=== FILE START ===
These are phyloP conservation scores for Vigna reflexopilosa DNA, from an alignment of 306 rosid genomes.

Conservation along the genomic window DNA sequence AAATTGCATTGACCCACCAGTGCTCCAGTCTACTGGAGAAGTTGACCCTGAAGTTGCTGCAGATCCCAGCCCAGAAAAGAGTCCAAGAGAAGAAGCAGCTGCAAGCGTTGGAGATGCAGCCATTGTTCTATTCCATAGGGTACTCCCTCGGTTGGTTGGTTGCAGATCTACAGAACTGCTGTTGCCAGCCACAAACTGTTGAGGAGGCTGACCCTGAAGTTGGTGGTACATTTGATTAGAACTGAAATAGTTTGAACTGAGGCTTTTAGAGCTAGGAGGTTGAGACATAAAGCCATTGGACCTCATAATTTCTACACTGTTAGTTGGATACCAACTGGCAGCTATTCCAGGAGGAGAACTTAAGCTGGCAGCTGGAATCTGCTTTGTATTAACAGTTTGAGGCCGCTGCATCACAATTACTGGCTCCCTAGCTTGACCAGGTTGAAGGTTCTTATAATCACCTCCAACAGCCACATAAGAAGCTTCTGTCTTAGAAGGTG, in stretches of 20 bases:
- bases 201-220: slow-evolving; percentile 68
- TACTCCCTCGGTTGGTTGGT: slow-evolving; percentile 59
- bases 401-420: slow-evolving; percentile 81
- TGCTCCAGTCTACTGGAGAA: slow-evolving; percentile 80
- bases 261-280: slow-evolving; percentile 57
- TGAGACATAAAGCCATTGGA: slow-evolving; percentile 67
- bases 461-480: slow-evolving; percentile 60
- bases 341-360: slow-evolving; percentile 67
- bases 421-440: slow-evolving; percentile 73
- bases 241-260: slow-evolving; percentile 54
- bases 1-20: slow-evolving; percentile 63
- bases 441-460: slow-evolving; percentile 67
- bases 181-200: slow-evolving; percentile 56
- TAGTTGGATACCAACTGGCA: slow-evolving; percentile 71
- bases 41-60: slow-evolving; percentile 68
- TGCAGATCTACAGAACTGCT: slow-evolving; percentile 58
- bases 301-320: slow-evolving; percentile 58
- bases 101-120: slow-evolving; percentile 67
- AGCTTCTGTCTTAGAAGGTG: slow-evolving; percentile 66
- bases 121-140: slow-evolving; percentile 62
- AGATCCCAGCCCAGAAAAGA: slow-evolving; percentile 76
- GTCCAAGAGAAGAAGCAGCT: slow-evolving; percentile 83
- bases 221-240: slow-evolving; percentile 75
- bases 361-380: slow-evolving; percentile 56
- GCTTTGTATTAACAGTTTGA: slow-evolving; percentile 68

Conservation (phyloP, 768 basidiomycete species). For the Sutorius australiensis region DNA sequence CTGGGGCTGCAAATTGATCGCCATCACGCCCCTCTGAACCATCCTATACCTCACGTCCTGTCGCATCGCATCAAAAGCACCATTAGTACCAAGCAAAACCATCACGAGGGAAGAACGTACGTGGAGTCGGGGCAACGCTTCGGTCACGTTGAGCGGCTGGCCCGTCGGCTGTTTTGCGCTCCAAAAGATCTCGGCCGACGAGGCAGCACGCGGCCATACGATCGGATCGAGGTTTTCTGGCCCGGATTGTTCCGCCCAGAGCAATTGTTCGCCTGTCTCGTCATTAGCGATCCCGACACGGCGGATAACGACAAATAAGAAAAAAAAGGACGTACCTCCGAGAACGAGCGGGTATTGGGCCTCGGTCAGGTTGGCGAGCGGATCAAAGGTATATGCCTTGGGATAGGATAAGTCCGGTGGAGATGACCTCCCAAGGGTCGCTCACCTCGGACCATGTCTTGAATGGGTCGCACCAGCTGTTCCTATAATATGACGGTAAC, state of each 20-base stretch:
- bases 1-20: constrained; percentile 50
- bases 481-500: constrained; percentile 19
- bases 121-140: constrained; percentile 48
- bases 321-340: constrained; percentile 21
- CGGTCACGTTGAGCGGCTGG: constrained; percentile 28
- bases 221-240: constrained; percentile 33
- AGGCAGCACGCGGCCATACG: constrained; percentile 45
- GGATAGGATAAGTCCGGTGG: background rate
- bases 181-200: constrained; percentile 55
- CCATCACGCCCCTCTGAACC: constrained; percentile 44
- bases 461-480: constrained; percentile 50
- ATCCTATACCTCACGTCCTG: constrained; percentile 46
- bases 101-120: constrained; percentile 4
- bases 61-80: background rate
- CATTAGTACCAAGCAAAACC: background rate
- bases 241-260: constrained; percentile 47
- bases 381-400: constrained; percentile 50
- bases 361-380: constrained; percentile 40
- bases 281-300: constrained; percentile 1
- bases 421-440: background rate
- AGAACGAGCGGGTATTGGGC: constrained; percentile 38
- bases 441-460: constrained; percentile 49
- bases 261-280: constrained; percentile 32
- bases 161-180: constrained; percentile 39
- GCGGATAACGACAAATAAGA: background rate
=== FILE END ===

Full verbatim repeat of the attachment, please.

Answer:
These are phyloP conservation scores for Vigna reflexopilosa DNA, from an alignment of 306 rosid genomes.

Conservation along the genomic window DNA sequence AAATTGCATTGACCCACCAGTGCTCCAGTCTACTGGAGAAGTTGACCCTGAAGTTGCTGCAGATCCCAGCCCAGAAAAGAGTCCAAGAGAAGAAGCAGCTGCAAGCGTTGGAGATGCAGCCATTGTTCTATTCCATAGGGTACTCCCTCGGTTGGTTGGTTGCAGATCTACAGAACTGCTGTTGCCAGCCACAAACTGTTGAGGAGGCTGACCCTGAAGTTGGTGGTACATTTGATTAGAACTGAAATAGTTTGAACTGAGGCTTTTAGAGCTAGGAGGTTGAGACATAAAGCCATTGGACCTCATAATTTCTACACTGTTAGTTGGATACCAACTGGCAGCTATTCCAGGAGGAGAACTTAAGCTGGCAGCTGGAATCTGCTTTGTATTAACAGTTTGAGGCCGCTGCATCACAATTACTGGCTCCCTAGCTTGACCAGGTTGAAGGTTCTTATAATCACCTCCAACAGCCACATAAGAAGCTTCTGTCTTAGAAGGTG, in stretches of 20 bases:
- bases 201-220: slow-evolving; percentile 68
- TACTCCCTCGGTTGGTTGGT: slow-evolving; percentile 59
- bases 401-420: slow-evolving; percentile 81
- TGCTCCAGTCTACTGGAGAA: slow-evolving; percentile 80
- bases 261-280: slow-evolving; percentile 57
- TGAGACATAAAGCCATTGGA: slow-evolving; percentile 67
- bases 461-480: slow-evolving; percentile 60
- bases 341-360: slow-evolving; percentile 67
- bases 421-440: slow-evolving; percentile 73
- bases 241-260: slow-evolving; percentile 54
- bases 1-20: slow-evolving; percentile 63
- bases 441-460: slow-evolving; percentile 67
- bases 181-200: slow-evolving; percentile 56
- TAGTTGGATACCAACTGGCA: slow-evolving; percentile 71
- bases 41-60: slow-evolving; percentile 68
- TGCAGATCTACAGAACTGCT: slow-evolving; percentile 58
- bases 301-320: slow-evolving; percentile 58
- bases 101-120: slow-evolving; percentile 67
- AGCTTCTGTCTTAGAAGGTG: slow-evolving; percentile 66
- bases 121-140: slow-evolving; percentile 62
- AGATCCCAGCCCAGAAAAGA: slow-evolving; percentile 76
- GTCCAAGAGAAGAAGCAGCT: slow-evolving; percentile 83
- bases 221-240: slow-evolving; percentile 75
- bases 361-380: slow-evolving; percentile 56
- GCTTTGTATTAACAGTTTGA: slow-evolving; percentile 68

Conservation (phyloP, 768 basidiomycete species). For the Sutorius australiensis region DNA sequence CTGGGGCTGCAAATTGATCGCCATCACGCCCCTCTGAACCATCCTATACCTCACGTCCTGTCGCATCGCATCAAAAGCACCATTAGTACCAAGCAAAACCATCACGAGGGAAGAACGTACGTGGAGTCGGGGCAACGCTTCGGTCACGTTGAGCGGCTGGCCCGTCGGCTGTTTTGCGCTCCAAAAGATCTCGGCCGACGAGGCAGCACGCGGCCATACGATCGGATCGAGGTTTTCTGGCCCGGATTGTTCCGCCCAGAGCAATTGTTCGCCTGTCTCGTCATTAGCGATCCCGACACGGCGGATAACGACAAATAAGAAAAAAAAGGACGTACCTCCGAGAACGAGCGGGTATTGGGCCTCGGTCAGGTTGGCGAGCGGATCAAAGGTATATGCCTTGGGATAGGATAAGTCCGGTGGAGATGACCTCCCAAGGGTCGCTCACCTCGGACCATGTCTTGAATGGGTCGCACCAGCTGTTCCTATAATATGACGGTAAC, state of each 20-base stretch:
- bases 1-20: constrained; percentile 50
- bases 481-500: constrained; percentile 19
- bases 121-140: constrained; percentile 48
- bases 321-340: constrained; percentile 21
- CGGTCACGTTGAGCGGCTGG: constrained; percentile 28
- bases 221-240: constrained; percentile 33
- AGGCAGCACGCGGCCATACG: constrained; percentile 45
- GGATAGGATAAGTCCGGTGG: background rate
- bases 181-200: constrained; percentile 55
- CCATCACGCCCCTCTGAACC: constrained; percentile 44
- bases 461-480: constrained; percentile 50
- ATCCTATACCTCACGTCCTG: constrained; percentile 46
- bases 101-120: constrained; percentile 4
- bases 61-80: background rate
- CATTAGTACCAAGCAAAACC: background rate
- bases 241-260: constrained; percentile 47
- bases 381-400: constrained; percentile 50
- bases 361-380: constrained; percentile 40
- bases 281-300: constrained; percentile 1
- bases 421-440: background rate
- AGAACGAGCGGGTATTGGGC: constrained; percentile 38
- bases 441-460: constrained; percentile 49
- bases 261-280: constrained; percentile 32
- bases 161-180: constrained; percentile 39
- GCGGATAACGACAAATAAGA: background rate